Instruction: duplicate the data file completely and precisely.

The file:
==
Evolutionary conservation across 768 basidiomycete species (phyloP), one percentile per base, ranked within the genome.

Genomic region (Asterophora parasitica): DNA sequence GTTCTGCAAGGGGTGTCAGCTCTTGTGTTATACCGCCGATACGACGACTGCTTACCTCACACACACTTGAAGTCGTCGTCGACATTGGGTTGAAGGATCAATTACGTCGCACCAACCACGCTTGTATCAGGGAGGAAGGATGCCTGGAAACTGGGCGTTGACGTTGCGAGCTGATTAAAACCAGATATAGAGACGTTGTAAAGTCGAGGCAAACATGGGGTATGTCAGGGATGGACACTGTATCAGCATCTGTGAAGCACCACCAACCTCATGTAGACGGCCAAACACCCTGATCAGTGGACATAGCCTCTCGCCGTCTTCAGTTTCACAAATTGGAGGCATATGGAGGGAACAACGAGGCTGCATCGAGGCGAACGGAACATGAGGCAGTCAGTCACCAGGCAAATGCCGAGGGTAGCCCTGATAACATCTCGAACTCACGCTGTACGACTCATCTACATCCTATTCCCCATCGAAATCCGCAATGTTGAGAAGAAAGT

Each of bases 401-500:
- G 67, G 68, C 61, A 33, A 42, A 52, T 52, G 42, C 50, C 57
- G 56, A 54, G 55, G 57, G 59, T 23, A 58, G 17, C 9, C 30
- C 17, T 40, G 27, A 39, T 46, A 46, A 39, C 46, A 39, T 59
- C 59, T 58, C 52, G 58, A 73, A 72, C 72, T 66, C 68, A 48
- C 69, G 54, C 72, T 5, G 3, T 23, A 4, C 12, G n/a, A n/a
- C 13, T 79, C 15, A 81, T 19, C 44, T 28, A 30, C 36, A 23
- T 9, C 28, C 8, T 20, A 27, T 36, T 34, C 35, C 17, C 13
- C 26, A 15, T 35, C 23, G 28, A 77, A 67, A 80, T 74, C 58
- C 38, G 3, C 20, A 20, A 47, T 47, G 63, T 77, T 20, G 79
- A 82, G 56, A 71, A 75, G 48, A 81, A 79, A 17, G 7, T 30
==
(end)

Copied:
Evolutionary conservation across 768 basidiomycete species (phyloP), one percentile per base, ranked within the genome.

Genomic region (Asterophora parasitica): DNA sequence GTTCTGCAAGGGGTGTCAGCTCTTGTGTTATACCGCCGATACGACGACTGCTTACCTCACACACACTTGAAGTCGTCGTCGACATTGGGTTGAAGGATCAATTACGTCGCACCAACCACGCTTGTATCAGGGAGGAAGGATGCCTGGAAACTGGGCGTTGACGTTGCGAGCTGATTAAAACCAGATATAGAGACGTTGTAAAGTCGAGGCAAACATGGGGTATGTCAGGGATGGACACTGTATCAGCATCTGTGAAGCACCACCAACCTCATGTAGACGGCCAAACACCCTGATCAGTGGACATAGCCTCTCGCCGTCTTCAGTTTCACAAATTGGAGGCATATGGAGGGAACAACGAGGCTGCATCGAGGCGAACGGAACATGAGGCAGTCAGTCACCAGGCAAATGCCGAGGGTAGCCCTGATAACATCTCGAACTCACGCTGTACGACTCATCTACATCCTATTCCCCATCGAAATCCGCAATGTTGAGAAGAAAGT

Each of bases 401-500:
- G 67, G 68, C 61, A 33, A 42, A 52, T 52, G 42, C 50, C 57
- G 56, A 54, G 55, G 57, G 59, T 23, A 58, G 17, C 9, C 30
- C 17, T 40, G 27, A 39, T 46, A 46, A 39, C 46, A 39, T 59
- C 59, T 58, C 52, G 58, A 73, A 72, C 72, T 66, C 68, A 48
- C 69, G 54, C 72, T 5, G 3, T 23, A 4, C 12, G n/a, A n/a
- C 13, T 79, C 15, A 81, T 19, C 44, T 28, A 30, C 36, A 23
- T 9, C 28, C 8, T 20, A 27, T 36, T 34, C 35, C 17, C 13
- C 26, A 15, T 35, C 23, G 28, A 77, A 67, A 80, T 74, C 58
- C 38, G 3, C 20, A 20, A 47, T 47, G 63, T 77, T 20, G 79
- A 82, G 56, A 71, A 75, G 48, A 81, A 79, A 17, G 7, T 30